How to Be a Refugee
'A lyrical, fascinating, important book. More than just a family story, it is an essay on belonging, denying, pretending, self-deception and, at least for the main characters, survival.' Literary Review
'Simon May's remarkable How to Be a Refugee is a memoir of family secrets with a ruminative twist, one that's more interested in what we keep from ourselves than the ones we conceal from others.' Irish Times
The most familiar fate of Jews living in Hitler’s Germany is either emigration or deportation to concentration camps. But there was another, much rarer, side to Jewish life at that time: denial of your origin to the point where you manage to erase almost all consciousness of it. You refuse to believe that you are Jewish.
How to Be a Refugee is Simon May’s gripping account of how three sisters – his mother and his two aunts – grappled with what they felt to be a lethal heritage. Their very different trajectories included conversion to Catholicism, marriage into the German aristocracy, securing ‘Aryan’ status with high-ranking help from inside Hitler’s regime, and engagement to a card-carrying Nazi.
Even after his mother fled to London from Nazi Germany and Hitler had been defeated, her instinct for self-concealment didn’t abate. Following the early death of his father, also a German Jewish refugee, May was raised a Catholic and forbidden to identify as Jewish or German or British.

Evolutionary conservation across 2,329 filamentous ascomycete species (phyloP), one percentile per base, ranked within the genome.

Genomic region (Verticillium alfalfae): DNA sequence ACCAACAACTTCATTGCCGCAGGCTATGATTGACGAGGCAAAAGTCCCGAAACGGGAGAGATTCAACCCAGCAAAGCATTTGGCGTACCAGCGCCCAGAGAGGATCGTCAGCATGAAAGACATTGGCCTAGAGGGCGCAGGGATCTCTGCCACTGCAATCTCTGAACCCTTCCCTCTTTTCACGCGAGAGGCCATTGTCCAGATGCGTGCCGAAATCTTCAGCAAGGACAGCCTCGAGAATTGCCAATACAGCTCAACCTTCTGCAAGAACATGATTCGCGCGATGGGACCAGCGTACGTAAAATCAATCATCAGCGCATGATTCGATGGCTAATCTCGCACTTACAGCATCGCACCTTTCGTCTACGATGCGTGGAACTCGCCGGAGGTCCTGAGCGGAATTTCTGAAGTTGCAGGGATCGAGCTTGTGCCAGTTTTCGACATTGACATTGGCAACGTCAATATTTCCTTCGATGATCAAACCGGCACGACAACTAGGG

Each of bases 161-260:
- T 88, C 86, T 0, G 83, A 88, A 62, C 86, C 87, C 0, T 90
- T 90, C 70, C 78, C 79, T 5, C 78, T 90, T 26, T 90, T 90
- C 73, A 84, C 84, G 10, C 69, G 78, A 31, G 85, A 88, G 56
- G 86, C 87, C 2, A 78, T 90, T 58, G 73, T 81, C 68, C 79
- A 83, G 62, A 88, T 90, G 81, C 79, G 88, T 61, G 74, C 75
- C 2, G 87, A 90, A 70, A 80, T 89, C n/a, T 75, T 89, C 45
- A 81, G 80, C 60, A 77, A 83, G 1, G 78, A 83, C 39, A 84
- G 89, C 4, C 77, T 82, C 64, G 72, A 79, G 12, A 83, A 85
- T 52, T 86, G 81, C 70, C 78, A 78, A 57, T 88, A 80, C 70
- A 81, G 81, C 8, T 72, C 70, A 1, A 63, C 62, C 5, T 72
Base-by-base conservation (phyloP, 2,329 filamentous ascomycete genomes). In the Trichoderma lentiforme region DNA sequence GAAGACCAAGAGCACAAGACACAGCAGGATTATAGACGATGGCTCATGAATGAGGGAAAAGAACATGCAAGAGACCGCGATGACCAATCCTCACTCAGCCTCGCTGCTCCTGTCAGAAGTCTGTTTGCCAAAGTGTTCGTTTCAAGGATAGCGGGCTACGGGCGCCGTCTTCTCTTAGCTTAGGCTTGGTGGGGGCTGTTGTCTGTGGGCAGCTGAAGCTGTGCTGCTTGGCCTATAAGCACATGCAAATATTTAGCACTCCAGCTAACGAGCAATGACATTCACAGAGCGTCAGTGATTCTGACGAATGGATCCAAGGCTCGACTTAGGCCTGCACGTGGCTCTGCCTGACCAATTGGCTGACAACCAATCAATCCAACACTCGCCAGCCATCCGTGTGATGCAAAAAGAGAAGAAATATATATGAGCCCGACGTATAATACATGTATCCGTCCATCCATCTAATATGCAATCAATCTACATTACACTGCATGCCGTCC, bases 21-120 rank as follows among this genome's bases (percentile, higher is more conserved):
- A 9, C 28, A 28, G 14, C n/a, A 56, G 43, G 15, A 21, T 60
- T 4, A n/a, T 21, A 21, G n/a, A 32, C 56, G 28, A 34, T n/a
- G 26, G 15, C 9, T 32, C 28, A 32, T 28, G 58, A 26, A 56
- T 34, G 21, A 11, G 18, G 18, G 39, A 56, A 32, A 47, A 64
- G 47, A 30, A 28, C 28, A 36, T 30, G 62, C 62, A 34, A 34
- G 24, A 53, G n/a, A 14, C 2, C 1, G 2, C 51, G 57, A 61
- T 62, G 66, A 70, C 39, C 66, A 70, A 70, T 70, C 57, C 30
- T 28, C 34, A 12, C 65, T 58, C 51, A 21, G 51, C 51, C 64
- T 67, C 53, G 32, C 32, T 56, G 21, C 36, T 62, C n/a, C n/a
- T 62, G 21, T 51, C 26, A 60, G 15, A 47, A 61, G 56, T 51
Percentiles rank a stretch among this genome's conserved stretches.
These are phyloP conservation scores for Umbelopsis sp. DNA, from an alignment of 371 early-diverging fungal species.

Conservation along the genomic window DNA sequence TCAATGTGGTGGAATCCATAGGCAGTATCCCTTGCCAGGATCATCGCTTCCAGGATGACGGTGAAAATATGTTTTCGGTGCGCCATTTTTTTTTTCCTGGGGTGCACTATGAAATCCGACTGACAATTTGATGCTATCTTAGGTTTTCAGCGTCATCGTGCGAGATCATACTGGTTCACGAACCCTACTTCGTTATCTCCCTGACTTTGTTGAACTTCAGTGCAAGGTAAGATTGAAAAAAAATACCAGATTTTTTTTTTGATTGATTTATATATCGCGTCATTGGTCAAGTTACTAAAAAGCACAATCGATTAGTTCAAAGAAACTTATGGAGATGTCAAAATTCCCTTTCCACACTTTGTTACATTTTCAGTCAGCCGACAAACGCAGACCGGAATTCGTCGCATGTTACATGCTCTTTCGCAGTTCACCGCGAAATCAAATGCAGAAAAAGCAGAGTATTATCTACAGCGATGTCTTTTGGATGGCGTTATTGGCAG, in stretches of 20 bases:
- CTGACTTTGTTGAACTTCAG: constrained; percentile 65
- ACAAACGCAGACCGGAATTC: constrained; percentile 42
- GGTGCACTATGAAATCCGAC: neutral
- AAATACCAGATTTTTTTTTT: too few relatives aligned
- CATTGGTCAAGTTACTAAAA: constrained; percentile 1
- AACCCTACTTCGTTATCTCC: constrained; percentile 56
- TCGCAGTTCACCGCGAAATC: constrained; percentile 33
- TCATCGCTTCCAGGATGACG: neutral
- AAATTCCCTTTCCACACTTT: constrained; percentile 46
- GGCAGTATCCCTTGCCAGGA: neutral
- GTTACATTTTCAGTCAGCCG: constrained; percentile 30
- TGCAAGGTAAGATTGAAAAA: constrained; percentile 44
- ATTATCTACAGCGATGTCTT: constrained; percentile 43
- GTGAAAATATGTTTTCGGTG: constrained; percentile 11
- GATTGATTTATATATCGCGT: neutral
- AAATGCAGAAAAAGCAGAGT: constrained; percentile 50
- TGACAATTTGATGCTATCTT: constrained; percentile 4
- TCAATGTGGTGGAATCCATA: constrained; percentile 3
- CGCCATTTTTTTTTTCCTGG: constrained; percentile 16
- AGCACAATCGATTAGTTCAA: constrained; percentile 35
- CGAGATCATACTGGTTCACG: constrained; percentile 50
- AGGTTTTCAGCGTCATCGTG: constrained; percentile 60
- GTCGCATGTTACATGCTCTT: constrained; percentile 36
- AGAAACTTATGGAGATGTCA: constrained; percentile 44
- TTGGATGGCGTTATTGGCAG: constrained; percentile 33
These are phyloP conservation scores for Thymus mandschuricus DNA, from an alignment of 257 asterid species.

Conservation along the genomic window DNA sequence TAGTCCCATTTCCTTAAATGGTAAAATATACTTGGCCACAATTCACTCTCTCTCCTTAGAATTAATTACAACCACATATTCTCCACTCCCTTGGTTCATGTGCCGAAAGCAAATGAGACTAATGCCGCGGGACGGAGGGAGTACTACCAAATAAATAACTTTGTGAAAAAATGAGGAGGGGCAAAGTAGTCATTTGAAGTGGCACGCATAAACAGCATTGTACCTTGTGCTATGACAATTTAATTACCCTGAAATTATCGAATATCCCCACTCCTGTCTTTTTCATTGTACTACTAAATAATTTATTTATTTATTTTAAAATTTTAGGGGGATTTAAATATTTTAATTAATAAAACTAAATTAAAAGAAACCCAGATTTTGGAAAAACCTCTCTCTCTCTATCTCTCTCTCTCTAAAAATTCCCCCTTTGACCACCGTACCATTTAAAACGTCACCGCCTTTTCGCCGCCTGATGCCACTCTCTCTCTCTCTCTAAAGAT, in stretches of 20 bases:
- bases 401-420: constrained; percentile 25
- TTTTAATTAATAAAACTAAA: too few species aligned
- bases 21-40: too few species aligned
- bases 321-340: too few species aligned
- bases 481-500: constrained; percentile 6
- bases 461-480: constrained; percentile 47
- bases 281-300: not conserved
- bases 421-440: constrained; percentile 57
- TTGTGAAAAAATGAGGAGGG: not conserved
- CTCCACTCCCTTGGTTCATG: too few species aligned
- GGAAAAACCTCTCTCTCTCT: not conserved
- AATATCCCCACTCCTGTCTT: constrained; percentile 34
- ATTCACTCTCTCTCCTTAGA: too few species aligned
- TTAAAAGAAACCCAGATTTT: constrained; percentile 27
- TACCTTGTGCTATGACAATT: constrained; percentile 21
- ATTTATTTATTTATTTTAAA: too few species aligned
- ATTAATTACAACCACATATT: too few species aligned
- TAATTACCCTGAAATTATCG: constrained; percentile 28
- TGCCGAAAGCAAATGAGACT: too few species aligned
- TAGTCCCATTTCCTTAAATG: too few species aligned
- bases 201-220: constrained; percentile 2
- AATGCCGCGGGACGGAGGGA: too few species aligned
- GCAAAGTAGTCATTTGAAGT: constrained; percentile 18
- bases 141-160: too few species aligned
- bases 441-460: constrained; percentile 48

In the face of these banned inheritances, May embarks on a quest to uncover the lives of the three sisters as well as the secrets of a grandfather he never knew. His haunting story forcefully illuminates questions of belonging and home – questions that continue to press in on us today.
A lyrical, fascinating, important book. More than just a family story, it is an essay on belonging, denying, pretending, self-deception and, at least for the main characters, survival.
Julia Neuberger, Literary Review
Simon May's remarkable How to Be a Refugee is a memoir of family secrets with a ruminative twist, one that's more interested in what we keep from ourselves than the ones we conceal from others . . . May's large cast of characters shows with dizzying variety the human ability to live in a state of constant flight from horror, long after the shooting stops. His broad and intriguing book suggests that these survivors were exiled not just from time and place, but also from themselves.
John Phipps, Irish Times Weekend
Simon May was raised in Britain as a Catholic, but was forbidden to identify as British. Neither was he allowed to identify as Jewish or German, despite his family’s origins. After one of his aunts reveals the truth about his father’s death, May embarks on a quest to uncover his family’s true history: a story of steadfast denial of their Jewish heritage through extraordinary means in order to escape the fate of Jewish people living in Hitler’s Germany.
Hannah Beckerman, Observer